Queensland, NSW on storm watch as big wet heads east

Suzanne Simonot |

Two states have been warned to brace for approaching storms.
Two states have been warned to brace for approaching storms.

Widespread rain and thunderstorms are intensifying over eastern Australia with the potential for destructive winds, giant hail and flooding.

Bureau of Meteorology senior meteorologist Jonathan How said a severe weather warning had been issued for the NSW south coast, south of Nowra, as rain eased through South Australia and picked up across much of the country’s east.

“Rainfall will pick up from early Wednesday morning and there is the potential for six-hour totals of up to 50mm leading to flash flooding and damaging winds in excess of 90km/h,” he said on Tuesday.

“More broadly across eastern Australia, we are expecting widespread rain and storms in coming days all the way from southern Queensland and into southern Victoria.”

Widespread rain and thunderstorms are intensifying over eastern Australia.

Flood watches have been issued for minor to moderate flooding in NSW catchments including the Peel and Namoi rivers.

In Victoria, minor to isolated major flooding was forecast for the Otways, Surf Coast and Wilsons Promontory.

Severe heatwave and storm warnings were in place throughout Queensland on Tuesday, with flood warnings expected to increase as river levels rise in coming days.

Severe heatwave conditions in the north of the state – where temperatures were forecast to reach the mid to high 30s – are expected to build along the east coast and extend south during the week.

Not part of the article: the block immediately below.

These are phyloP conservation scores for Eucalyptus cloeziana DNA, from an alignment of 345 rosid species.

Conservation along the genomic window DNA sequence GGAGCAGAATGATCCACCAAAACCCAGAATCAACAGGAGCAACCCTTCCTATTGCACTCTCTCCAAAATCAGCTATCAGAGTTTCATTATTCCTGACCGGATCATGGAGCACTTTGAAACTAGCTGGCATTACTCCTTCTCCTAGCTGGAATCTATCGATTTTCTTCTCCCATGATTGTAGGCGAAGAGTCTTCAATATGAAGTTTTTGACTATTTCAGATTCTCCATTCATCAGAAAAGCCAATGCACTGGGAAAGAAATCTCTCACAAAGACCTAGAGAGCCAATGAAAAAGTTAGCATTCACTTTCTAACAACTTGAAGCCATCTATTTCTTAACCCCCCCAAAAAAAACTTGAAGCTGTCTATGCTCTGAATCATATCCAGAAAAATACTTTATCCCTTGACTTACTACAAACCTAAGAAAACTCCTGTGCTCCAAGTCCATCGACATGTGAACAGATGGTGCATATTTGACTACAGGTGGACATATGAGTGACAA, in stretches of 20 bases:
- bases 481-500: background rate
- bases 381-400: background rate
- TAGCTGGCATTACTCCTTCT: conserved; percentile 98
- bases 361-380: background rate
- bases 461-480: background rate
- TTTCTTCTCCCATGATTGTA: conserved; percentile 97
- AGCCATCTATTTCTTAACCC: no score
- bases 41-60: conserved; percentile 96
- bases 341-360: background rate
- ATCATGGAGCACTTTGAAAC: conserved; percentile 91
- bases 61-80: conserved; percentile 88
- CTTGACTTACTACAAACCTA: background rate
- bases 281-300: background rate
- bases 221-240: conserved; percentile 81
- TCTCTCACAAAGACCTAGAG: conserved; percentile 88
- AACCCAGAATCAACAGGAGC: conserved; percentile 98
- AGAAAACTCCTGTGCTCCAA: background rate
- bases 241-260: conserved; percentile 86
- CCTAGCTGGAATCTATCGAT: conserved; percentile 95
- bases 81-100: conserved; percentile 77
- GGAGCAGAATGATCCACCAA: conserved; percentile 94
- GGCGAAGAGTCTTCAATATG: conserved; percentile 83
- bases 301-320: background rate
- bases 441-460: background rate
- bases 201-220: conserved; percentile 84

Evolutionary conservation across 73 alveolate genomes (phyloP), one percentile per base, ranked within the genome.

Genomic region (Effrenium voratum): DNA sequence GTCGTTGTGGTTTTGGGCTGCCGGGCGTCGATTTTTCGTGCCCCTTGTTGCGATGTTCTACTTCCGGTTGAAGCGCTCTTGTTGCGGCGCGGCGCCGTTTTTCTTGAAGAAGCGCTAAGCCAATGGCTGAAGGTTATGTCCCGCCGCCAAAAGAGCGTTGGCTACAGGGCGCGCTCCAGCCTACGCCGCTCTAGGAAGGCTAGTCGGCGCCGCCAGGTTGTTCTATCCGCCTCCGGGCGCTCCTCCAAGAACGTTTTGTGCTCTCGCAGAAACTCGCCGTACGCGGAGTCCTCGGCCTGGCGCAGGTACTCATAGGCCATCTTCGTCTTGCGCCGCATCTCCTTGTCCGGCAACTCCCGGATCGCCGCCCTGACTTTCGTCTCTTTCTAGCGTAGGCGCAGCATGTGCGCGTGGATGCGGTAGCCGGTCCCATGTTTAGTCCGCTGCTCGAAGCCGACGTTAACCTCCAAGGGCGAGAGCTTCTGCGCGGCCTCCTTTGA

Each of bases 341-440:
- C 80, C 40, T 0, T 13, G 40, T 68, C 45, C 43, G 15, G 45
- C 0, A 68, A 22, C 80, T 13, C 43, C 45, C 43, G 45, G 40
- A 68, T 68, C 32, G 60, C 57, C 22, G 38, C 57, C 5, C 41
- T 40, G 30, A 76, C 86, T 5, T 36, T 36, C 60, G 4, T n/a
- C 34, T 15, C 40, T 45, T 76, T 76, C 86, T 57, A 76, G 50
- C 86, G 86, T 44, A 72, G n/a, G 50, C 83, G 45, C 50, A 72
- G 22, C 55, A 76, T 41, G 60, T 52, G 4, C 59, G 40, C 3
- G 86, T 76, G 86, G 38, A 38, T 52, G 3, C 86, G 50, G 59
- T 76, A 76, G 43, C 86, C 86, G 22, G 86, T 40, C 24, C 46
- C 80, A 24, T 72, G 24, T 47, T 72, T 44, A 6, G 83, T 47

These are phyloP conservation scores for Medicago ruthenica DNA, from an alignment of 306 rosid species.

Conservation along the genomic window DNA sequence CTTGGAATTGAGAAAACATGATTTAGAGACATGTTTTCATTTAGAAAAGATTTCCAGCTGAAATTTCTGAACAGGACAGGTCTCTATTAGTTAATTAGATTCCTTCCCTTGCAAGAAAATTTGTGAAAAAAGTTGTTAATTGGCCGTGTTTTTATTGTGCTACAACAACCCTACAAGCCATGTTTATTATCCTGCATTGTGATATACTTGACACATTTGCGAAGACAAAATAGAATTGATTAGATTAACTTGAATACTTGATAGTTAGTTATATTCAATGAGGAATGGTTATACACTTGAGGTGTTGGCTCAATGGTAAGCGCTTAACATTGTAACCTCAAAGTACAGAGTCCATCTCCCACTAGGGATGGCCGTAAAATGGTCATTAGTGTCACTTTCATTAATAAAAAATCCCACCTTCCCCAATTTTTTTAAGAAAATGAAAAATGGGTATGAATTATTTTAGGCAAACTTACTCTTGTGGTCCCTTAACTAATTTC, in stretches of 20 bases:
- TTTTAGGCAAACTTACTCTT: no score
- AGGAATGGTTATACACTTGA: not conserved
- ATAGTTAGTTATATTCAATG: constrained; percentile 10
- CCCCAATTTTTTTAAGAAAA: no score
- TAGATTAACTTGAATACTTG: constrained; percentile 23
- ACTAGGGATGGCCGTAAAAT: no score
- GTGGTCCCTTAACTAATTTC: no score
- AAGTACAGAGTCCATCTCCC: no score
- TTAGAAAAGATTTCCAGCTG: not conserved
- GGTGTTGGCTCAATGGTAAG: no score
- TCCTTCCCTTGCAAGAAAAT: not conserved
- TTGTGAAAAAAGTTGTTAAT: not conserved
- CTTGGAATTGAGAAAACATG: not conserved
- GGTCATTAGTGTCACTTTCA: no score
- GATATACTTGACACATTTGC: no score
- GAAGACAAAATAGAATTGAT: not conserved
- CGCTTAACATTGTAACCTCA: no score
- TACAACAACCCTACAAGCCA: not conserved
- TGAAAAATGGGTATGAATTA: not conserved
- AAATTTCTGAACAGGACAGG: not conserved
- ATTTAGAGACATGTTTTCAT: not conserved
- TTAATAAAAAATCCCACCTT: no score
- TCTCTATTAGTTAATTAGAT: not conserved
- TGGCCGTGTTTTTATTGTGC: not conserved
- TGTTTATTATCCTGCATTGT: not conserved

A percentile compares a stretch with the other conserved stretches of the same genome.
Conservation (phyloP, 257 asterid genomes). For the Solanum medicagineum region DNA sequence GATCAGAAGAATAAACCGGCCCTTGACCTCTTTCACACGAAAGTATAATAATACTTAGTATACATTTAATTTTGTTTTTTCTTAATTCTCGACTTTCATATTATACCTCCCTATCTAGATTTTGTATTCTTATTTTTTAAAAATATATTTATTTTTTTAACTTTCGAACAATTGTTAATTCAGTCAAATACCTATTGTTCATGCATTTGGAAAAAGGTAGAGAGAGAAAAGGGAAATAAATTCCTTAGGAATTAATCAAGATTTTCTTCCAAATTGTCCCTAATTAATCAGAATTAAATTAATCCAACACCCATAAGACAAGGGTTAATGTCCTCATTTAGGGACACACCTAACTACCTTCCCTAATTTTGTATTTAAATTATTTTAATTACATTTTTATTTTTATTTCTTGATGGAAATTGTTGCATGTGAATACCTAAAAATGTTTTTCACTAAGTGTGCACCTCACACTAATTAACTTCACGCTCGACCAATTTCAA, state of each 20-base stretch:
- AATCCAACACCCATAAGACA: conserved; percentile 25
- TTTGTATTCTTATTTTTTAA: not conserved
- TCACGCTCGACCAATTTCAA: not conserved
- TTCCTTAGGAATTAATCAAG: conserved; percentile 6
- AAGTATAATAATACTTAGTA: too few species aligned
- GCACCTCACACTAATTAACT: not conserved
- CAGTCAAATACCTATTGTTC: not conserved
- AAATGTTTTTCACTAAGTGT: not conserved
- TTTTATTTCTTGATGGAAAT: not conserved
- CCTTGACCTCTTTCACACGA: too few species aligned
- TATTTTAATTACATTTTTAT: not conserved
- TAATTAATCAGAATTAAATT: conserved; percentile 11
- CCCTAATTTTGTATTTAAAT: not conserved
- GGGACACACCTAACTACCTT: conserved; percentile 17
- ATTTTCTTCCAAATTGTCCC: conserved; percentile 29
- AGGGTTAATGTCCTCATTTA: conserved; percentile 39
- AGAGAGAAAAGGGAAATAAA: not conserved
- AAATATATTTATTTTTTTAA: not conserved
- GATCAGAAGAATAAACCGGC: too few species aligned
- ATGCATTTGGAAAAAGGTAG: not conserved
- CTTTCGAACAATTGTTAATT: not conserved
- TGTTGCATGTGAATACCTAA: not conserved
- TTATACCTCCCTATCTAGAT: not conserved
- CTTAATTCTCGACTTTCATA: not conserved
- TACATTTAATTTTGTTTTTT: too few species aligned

A severe thunderstorm warning for damaging winds and large hailstone was issued on Tuesday afternoon for people in parts of Queensland’s Channel Country and Maranoa and Warrego districts in the southwest.

Moderate flood warnings were also in place in Queensland on Tuesday for the Moonie River and Wallam Creek, with flood warnings current for Mungallala Creek, and the Paroo and Barcoo Rivers.

Mr How said conditions were expected to ease on Tuesday afternoon after flooding and disruptions in Adelaide, with severe thunderstorms contracting east of Murray Bridge but continuing for Mildura and Ivanhoe up into northeastern parts of NSW.

“On Wednesday, we see the severe thunderstorm risk extend to the coast taking in Brisbane, Sydney and Canberra,” he said.

Parts of southern Queensland and northern NSW could see destructive winds of more than 125km/h and giant hail.

“This includes places like Toowoomba, Dalby, Moree and Tamworth,” Mr How said.

Conditions are expected to ease late Thursday into Friday.